This experience of being taken aback and disoriented in the face of a strange world is called ‘culture shock’ and is a feeling that is intensified if one must cope with this new culture on a daily basis. What do you think would be some of the positives of having to deal with ‘culture shock’?” One student responds, “Well, life would certainly never be boring. [general laughter] It would also be interesting and exciting in having to rethink all one’s beliefs and entire outlook on life, which would keep one from becoming intolerant and closed-minded toward other people and ideas.”

It could also be very threatening ,” says another student, “because one would now have to rethink everything one had ever been brought up to believe, and it would take a very strong person to be able and willing to do this, since most people would be terrified at having their world turned upside down.”

So how do you think our colonists would react when coming upon these different cultures and ‘realities’?” “I think they’d be in denial,” says a student. “They’d simply say that these people didn’t know any better, were superstitious, brainwashed, or crazy. They probably would also want to change the minds of these peoples so they wouldn’t feel threatened.” Another student says, “Well, it wouldn’t have to be because they felt threatened, but because they sincerely wanted to help these people, enlighten them, because they felt they were wrong.”

But that’s just it, isn’t it,” interjects another. “While saying they wanted to help these people, they might at the same time feel so threatened that they’d convince themselves that they simply wanted to help these people out of the goodness of their heart, whereas what they might really be doing is wanting to silence their own doubts by convincing them they were wrong.” A long, thoughtful silence descends on the class. “It could be either one,” says another, “although I really don’t see how you could know, since there’s no way you could actually prove it one way or another.” Another student adds, “I suppose you could even hate this other group because they would threaten you by their very existence, especially if they seem to be decent people. So you might be tempted to disparage them in some way by looking down on them, calling them names, making up all manner of things about them just so you wouldn’t have to take them seriously.”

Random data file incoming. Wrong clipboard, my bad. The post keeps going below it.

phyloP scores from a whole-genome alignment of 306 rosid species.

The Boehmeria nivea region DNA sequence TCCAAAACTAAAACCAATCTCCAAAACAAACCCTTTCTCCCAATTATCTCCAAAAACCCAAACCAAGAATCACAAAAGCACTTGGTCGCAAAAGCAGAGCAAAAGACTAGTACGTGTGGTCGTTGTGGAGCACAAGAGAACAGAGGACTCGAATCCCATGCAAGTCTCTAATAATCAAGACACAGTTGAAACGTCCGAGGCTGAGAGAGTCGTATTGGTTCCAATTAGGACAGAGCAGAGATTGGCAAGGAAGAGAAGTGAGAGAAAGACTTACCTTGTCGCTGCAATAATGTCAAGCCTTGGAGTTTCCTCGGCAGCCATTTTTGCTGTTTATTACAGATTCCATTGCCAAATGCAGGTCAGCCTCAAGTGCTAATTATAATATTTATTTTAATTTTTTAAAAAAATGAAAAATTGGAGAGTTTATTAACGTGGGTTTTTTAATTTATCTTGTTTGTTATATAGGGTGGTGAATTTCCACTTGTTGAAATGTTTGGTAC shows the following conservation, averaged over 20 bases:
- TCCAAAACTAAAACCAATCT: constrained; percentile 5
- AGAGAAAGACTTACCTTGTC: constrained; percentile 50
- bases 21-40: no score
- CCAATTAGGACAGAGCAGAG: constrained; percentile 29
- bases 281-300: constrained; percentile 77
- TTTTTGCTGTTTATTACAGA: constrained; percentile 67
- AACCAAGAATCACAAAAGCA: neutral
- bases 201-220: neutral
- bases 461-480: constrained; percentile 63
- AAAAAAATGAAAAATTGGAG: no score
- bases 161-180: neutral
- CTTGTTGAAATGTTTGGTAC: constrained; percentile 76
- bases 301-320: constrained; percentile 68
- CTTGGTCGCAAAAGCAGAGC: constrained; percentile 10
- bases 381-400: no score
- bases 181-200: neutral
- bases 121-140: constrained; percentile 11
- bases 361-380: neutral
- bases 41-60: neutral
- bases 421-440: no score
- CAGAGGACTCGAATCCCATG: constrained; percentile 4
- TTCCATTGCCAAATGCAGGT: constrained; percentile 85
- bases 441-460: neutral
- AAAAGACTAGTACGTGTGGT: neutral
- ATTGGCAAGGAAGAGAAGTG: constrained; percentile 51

But aren’t we forgetting something?” says somebody else. “There’s another kind of reaction to all of this. Isn’t it possible to think that all of these different ‘realities’ could be right?” “But how’s that possible,” asks another, “since you’d then have several contradictory ways of viewing the world, so how could they all be correct? I’m not saying that all these peoples couldn’t have different beliefs and think that only theirs was right and all the others were wrong, but that they all couldn’t be objectively right! This desk I’m sitting in either exists or it doesn’t. It’s either here or it’s not. So if you have two cultures, and they both look at the world differently, only one of them can be right and the other one wrong, since they can’t both be right. And if you’re talking about more than two cultures, then it’s even more impossible that they could all be correct, when only one of them can?”